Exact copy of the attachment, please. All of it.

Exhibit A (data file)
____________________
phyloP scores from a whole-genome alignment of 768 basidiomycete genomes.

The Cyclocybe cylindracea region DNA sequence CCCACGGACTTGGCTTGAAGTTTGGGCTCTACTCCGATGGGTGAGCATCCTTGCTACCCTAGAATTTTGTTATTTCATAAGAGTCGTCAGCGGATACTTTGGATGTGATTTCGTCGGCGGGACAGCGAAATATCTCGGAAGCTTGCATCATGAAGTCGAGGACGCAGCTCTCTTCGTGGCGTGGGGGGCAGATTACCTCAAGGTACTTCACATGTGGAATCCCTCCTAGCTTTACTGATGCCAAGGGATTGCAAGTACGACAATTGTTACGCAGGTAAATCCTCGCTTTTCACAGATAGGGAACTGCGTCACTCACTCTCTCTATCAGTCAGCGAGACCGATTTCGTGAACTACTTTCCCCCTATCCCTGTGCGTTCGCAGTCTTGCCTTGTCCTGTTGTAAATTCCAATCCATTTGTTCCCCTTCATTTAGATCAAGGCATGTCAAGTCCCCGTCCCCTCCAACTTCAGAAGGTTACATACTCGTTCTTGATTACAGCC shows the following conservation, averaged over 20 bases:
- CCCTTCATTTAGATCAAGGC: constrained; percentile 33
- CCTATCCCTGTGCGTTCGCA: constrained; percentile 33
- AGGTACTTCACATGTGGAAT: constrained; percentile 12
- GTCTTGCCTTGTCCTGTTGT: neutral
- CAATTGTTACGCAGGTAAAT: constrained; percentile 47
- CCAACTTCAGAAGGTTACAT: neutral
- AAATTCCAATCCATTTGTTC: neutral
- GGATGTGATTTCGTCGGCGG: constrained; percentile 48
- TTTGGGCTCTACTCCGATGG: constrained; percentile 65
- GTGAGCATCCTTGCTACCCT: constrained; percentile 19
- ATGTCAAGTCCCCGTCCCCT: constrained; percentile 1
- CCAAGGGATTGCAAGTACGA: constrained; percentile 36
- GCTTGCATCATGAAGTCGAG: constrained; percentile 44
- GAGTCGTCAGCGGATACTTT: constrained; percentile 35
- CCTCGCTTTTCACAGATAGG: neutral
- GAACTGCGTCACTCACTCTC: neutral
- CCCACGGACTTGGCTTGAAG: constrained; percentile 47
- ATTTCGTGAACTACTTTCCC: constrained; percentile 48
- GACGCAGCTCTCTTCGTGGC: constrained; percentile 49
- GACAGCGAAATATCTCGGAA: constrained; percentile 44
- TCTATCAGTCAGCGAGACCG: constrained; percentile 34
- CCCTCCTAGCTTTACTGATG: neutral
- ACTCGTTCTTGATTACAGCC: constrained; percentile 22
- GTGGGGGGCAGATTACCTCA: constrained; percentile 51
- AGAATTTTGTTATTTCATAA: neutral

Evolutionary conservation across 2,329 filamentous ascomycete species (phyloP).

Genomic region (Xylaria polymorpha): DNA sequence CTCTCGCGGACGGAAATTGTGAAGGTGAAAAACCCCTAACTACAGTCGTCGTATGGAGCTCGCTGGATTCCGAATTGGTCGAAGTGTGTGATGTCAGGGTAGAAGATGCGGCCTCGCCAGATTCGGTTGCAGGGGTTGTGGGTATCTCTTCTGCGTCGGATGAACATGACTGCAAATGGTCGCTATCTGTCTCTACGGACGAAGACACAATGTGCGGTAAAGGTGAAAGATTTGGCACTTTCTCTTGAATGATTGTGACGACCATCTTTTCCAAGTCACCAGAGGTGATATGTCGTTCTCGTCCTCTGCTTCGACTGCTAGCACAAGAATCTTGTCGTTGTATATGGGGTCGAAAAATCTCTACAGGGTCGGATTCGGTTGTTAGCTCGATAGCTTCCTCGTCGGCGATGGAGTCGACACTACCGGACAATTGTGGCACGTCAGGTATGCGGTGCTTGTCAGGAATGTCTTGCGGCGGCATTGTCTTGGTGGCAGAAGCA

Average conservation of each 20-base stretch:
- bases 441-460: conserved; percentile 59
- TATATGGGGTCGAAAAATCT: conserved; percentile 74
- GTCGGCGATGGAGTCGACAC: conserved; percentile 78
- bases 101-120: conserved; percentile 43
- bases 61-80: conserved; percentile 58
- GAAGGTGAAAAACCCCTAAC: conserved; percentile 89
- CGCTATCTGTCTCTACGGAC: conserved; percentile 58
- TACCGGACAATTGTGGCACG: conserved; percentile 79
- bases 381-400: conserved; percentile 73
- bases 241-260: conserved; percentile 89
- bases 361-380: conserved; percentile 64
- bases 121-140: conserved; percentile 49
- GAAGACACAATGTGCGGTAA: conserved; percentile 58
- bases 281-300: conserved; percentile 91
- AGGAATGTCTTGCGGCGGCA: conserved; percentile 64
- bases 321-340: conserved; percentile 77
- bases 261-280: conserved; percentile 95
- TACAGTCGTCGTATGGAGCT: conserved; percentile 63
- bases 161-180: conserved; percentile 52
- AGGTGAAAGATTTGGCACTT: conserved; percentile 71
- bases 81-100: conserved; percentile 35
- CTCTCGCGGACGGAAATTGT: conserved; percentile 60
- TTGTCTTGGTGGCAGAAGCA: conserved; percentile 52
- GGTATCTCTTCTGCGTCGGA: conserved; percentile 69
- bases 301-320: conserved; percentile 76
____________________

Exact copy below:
phyloP scores from a whole-genome alignment of 768 basidiomycete genomes.

The Cyclocybe cylindracea region DNA sequence CCCACGGACTTGGCTTGAAGTTTGGGCTCTACTCCGATGGGTGAGCATCCTTGCTACCCTAGAATTTTGTTATTTCATAAGAGTCGTCAGCGGATACTTTGGATGTGATTTCGTCGGCGGGACAGCGAAATATCTCGGAAGCTTGCATCATGAAGTCGAGGACGCAGCTCTCTTCGTGGCGTGGGGGGCAGATTACCTCAAGGTACTTCACATGTGGAATCCCTCCTAGCTTTACTGATGCCAAGGGATTGCAAGTACGACAATTGTTACGCAGGTAAATCCTCGCTTTTCACAGATAGGGAACTGCGTCACTCACTCTCTCTATCAGTCAGCGAGACCGATTTCGTGAACTACTTTCCCCCTATCCCTGTGCGTTCGCAGTCTTGCCTTGTCCTGTTGTAAATTCCAATCCATTTGTTCCCCTTCATTTAGATCAAGGCATGTCAAGTCCCCGTCCCCTCCAACTTCAGAAGGTTACATACTCGTTCTTGATTACAGCC shows the following conservation, averaged over 20 bases:
- CCCTTCATTTAGATCAAGGC: constrained; percentile 33
- CCTATCCCTGTGCGTTCGCA: constrained; percentile 33
- AGGTACTTCACATGTGGAAT: constrained; percentile 12
- GTCTTGCCTTGTCCTGTTGT: neutral
- CAATTGTTACGCAGGTAAAT: constrained; percentile 47
- CCAACTTCAGAAGGTTACAT: neutral
- AAATTCCAATCCATTTGTTC: neutral
- GGATGTGATTTCGTCGGCGG: constrained; percentile 48
- TTTGGGCTCTACTCCGATGG: constrained; percentile 65
- GTGAGCATCCTTGCTACCCT: constrained; percentile 19
- ATGTCAAGTCCCCGTCCCCT: constrained; percentile 1
- CCAAGGGATTGCAAGTACGA: constrained; percentile 36
- GCTTGCATCATGAAGTCGAG: constrained; percentile 44
- GAGTCGTCAGCGGATACTTT: constrained; percentile 35
- CCTCGCTTTTCACAGATAGG: neutral
- GAACTGCGTCACTCACTCTC: neutral
- CCCACGGACTTGGCTTGAAG: constrained; percentile 47
- ATTTCGTGAACTACTTTCCC: constrained; percentile 48
- GACGCAGCTCTCTTCGTGGC: constrained; percentile 49
- GACAGCGAAATATCTCGGAA: constrained; percentile 44
- TCTATCAGTCAGCGAGACCG: constrained; percentile 34
- CCCTCCTAGCTTTACTGATG: neutral
- ACTCGTTCTTGATTACAGCC: constrained; percentile 22
- GTGGGGGGCAGATTACCTCA: constrained; percentile 51
- AGAATTTTGTTATTTCATAA: neutral

Evolutionary conservation across 2,329 filamentous ascomycete species (phyloP).

Genomic region (Xylaria polymorpha): DNA sequence CTCTCGCGGACGGAAATTGTGAAGGTGAAAAACCCCTAACTACAGTCGTCGTATGGAGCTCGCTGGATTCCGAATTGGTCGAAGTGTGTGATGTCAGGGTAGAAGATGCGGCCTCGCCAGATTCGGTTGCAGGGGTTGTGGGTATCTCTTCTGCGTCGGATGAACATGACTGCAAATGGTCGCTATCTGTCTCTACGGACGAAGACACAATGTGCGGTAAAGGTGAAAGATTTGGCACTTTCTCTTGAATGATTGTGACGACCATCTTTTCCAAGTCACCAGAGGTGATATGTCGTTCTCGTCCTCTGCTTCGACTGCTAGCACAAGAATCTTGTCGTTGTATATGGGGTCGAAAAATCTCTACAGGGTCGGATTCGGTTGTTAGCTCGATAGCTTCCTCGTCGGCGATGGAGTCGACACTACCGGACAATTGTGGCACGTCAGGTATGCGGTGCTTGTCAGGAATGTCTTGCGGCGGCATTGTCTTGGTGGCAGAAGCA

Average conservation of each 20-base stretch:
- bases 441-460: conserved; percentile 59
- TATATGGGGTCGAAAAATCT: conserved; percentile 74
- GTCGGCGATGGAGTCGACAC: conserved; percentile 78
- bases 101-120: conserved; percentile 43
- bases 61-80: conserved; percentile 58
- GAAGGTGAAAAACCCCTAAC: conserved; percentile 89
- CGCTATCTGTCTCTACGGAC: conserved; percentile 58
- TACCGGACAATTGTGGCACG: conserved; percentile 79
- bases 381-400: conserved; percentile 73
- bases 241-260: conserved; percentile 89
- bases 361-380: conserved; percentile 64
- bases 121-140: conserved; percentile 49
- GAAGACACAATGTGCGGTAA: conserved; percentile 58
- bases 281-300: conserved; percentile 91
- AGGAATGTCTTGCGGCGGCA: conserved; percentile 64
- bases 321-340: conserved; percentile 77
- bases 261-280: conserved; percentile 95
- TACAGTCGTCGTATGGAGCT: conserved; percentile 63
- bases 161-180: conserved; percentile 52
- AGGTGAAAGATTTGGCACTT: conserved; percentile 71
- bases 81-100: conserved; percentile 35
- CTCTCGCGGACGGAAATTGT: conserved; percentile 60
- TTGTCTTGGTGGCAGAAGCA: conserved; percentile 52
- GGTATCTCTTCTGCGTCGGA: conserved; percentile 69
- bases 301-320: conserved; percentile 76